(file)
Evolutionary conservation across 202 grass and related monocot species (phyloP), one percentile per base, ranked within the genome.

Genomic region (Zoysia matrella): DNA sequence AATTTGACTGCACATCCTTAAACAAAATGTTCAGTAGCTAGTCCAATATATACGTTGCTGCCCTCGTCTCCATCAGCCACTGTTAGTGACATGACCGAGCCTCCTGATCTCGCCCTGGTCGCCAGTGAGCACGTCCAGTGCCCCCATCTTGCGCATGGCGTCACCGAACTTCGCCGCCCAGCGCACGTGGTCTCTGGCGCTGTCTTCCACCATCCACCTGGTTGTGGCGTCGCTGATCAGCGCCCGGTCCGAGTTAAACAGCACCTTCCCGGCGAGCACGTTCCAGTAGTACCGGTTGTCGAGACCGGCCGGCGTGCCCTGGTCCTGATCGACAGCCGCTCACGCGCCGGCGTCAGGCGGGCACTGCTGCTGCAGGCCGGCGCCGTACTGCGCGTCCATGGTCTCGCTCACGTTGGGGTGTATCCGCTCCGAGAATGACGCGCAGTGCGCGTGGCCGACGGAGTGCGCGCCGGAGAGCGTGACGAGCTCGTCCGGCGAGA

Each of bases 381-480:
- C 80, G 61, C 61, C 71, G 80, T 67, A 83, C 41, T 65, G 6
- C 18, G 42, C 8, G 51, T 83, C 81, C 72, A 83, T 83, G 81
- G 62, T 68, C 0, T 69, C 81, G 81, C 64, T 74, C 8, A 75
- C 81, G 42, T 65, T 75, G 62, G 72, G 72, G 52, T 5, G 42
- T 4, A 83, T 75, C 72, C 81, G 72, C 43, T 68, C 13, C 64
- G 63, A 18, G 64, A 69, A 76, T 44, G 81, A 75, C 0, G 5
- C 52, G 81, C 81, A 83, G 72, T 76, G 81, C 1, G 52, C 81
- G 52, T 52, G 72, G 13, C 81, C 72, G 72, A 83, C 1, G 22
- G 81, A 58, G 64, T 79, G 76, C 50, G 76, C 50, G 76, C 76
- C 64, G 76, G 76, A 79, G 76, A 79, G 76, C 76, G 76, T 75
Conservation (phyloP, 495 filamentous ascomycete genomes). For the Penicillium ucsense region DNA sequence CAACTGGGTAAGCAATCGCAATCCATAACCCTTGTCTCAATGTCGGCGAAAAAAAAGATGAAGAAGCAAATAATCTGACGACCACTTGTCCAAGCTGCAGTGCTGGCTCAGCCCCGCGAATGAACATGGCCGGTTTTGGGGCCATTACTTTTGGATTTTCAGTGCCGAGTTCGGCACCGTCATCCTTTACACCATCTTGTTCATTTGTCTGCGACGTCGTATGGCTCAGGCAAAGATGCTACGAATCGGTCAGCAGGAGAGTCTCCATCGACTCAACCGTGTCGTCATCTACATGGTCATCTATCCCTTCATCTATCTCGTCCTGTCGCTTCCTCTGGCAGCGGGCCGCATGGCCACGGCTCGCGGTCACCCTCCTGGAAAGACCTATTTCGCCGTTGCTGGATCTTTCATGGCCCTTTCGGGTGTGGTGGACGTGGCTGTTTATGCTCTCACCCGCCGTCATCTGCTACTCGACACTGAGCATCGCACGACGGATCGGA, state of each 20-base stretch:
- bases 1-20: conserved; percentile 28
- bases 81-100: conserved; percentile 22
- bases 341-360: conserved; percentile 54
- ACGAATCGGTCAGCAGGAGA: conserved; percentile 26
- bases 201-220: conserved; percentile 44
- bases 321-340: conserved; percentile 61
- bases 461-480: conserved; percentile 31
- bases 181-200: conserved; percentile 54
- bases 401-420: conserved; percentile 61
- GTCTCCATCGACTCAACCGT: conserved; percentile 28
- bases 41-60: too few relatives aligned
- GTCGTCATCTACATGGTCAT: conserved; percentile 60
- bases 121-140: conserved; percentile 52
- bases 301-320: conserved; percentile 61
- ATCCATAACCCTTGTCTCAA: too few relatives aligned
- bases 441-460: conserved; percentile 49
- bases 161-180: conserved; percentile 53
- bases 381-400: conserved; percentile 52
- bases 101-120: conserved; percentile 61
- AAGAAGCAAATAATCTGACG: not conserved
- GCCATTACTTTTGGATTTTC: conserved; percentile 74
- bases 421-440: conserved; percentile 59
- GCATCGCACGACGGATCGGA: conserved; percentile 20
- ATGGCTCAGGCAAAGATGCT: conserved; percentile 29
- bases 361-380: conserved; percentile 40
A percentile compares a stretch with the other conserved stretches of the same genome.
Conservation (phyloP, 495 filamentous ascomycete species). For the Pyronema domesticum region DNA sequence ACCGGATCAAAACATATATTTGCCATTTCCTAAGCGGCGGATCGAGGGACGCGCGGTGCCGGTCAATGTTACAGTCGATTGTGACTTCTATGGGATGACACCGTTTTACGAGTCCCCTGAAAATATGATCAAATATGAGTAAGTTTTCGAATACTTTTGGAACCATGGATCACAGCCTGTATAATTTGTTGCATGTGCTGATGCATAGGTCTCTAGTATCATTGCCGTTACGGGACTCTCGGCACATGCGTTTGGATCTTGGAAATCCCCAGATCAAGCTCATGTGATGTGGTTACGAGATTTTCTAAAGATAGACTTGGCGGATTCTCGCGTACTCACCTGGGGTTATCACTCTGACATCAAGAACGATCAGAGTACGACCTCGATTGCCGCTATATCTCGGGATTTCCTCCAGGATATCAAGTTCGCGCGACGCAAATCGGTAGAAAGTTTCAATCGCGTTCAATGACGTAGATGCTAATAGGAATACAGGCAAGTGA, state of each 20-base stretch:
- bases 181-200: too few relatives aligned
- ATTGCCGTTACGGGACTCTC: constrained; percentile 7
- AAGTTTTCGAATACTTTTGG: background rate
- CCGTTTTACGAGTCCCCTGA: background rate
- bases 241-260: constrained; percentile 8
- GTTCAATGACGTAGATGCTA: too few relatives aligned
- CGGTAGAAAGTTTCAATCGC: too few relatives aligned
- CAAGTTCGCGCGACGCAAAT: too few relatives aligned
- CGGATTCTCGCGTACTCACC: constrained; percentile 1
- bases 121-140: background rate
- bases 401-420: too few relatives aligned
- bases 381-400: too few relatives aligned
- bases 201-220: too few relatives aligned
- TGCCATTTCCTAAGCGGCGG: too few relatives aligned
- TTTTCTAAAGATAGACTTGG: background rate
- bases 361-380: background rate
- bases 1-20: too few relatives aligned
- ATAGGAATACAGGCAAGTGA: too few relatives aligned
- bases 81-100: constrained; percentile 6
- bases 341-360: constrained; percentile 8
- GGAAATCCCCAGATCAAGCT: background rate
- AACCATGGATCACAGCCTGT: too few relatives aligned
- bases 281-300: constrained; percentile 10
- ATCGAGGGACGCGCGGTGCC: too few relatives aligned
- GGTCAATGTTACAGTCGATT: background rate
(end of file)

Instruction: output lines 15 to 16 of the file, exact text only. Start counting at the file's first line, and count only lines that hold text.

- bases 1-20: conserved; percentile 28
- bases 81-100: conserved; percentile 22